It may have dawned on you that I read a lot and the topics vary widely. A few days ago I read the story of a father with a three-year-old son who, out of the blue, folded his hands, said a prayer to the tune of a nursery rhyme, then proceeded to inhale the hot dog pieces that had been cut up for him to eat.
Both mom and dad were in shocked silence at what they had just witnessed. The child was in a daycare run by a church but they had not stopped to think about the possibility that his caretakers would begin to teach him about God. They had also not discussed how they were going to present the concept of God to him when the time came. Well, the time came and they were not ready. Ironically, the teachings of Jesus encourage us over and over to be ready for we know not the hour of his return.
I tell that story to ask you this; what knowledge or understanding of God will your child have when they leave home? The dad in the story above was raised Catholic but the older he got, the less frequently he attended Mass. At the time his son recited his first prayer, he did not attend church at all.
The question I asked challenges you to think far beyond the stand your child is likely to take on religion. What do they think about how members of the opposite sex are to be treated, how to interact with people from different races and ethnicities, how to respond to others who hold different opinions, what things are appropriate to say in mixed company, their views on drug and alcohol use and a myriad of other social issues that we seldom sit down to discuss? Think about it a little while. How would your child have reacted had they been on the street when a white man got into a fender bender and was subsequently attacked by a group of black citizens because they assumed he voted for Donald Trump? Does your child know how to be humble in victory and to accept defeat with grace?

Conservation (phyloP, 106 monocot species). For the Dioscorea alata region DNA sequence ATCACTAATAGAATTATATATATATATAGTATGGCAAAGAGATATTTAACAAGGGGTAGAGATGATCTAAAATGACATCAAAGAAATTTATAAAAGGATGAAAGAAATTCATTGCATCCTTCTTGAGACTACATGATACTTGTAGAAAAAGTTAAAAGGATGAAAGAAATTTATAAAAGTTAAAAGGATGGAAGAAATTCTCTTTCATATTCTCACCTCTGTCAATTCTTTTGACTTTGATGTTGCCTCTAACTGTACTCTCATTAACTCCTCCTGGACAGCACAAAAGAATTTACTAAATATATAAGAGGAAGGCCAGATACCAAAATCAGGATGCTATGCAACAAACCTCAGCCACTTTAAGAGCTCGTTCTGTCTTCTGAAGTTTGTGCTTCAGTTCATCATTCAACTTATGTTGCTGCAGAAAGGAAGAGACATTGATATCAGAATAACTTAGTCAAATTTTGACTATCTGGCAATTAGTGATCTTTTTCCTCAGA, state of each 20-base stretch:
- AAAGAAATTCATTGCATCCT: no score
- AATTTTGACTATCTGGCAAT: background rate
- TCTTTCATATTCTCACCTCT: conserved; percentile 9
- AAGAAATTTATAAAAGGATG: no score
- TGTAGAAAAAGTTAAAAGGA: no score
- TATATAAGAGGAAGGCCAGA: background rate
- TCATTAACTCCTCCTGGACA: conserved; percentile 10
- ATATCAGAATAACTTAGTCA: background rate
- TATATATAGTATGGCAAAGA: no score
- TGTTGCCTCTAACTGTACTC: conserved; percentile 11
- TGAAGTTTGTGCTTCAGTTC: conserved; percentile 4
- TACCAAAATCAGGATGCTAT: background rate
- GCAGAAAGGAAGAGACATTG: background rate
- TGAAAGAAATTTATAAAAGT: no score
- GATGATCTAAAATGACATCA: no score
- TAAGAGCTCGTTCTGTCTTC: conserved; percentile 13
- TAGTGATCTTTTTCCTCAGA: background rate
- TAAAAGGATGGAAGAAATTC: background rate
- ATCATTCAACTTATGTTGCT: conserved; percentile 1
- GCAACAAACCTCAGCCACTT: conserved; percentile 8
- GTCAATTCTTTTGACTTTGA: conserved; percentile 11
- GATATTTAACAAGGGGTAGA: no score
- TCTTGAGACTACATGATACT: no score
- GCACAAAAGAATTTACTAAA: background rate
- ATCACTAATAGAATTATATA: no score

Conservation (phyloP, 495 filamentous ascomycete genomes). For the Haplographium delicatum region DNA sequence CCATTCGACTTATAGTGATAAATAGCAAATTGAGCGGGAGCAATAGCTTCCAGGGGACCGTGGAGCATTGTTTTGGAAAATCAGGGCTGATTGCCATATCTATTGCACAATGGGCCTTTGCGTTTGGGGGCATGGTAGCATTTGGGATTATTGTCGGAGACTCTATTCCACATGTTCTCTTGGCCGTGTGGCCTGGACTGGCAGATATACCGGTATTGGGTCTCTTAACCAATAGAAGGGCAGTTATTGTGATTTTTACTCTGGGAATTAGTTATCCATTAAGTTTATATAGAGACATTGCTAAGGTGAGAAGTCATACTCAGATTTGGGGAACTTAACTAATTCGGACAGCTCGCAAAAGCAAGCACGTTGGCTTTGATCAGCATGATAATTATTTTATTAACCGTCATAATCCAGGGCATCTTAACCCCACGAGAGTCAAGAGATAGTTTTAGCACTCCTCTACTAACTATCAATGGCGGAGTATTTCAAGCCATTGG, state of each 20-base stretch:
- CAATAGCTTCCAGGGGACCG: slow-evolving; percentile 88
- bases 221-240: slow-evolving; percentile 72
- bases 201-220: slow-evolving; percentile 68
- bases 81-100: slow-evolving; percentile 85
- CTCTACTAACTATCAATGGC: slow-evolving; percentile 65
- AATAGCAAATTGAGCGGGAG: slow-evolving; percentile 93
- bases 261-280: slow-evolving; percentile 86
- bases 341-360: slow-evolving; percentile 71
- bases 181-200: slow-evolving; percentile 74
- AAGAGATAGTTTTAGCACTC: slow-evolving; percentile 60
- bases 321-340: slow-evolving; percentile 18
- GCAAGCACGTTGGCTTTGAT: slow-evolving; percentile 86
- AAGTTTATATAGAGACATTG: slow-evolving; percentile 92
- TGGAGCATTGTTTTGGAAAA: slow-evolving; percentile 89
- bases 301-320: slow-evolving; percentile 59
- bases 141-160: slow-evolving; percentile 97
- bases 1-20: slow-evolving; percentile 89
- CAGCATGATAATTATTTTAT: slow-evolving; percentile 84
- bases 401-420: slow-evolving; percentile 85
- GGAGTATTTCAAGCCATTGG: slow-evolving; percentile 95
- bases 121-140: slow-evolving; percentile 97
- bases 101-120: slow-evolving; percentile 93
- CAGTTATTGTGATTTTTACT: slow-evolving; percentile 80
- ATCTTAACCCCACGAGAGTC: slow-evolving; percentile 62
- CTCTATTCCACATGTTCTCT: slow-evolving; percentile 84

Like it or not, your children have been watching you since they learned to focus their eyes as an infant. If you have not talked to them about the things they will encounter in that big, wide world, they will default to what they have seen you do. Also, if they have no idea what to do, someone else will teach them. Those lessons come under the heading of The School of Hard Knocks.
Imagine your child in tense, important, uncomfortable, scary, ridiculous and even dangerous situations. Will the things you have taught them lead to the best, or at least a good decision? If not, you still have time to do a little coaching before they move out from under your roof.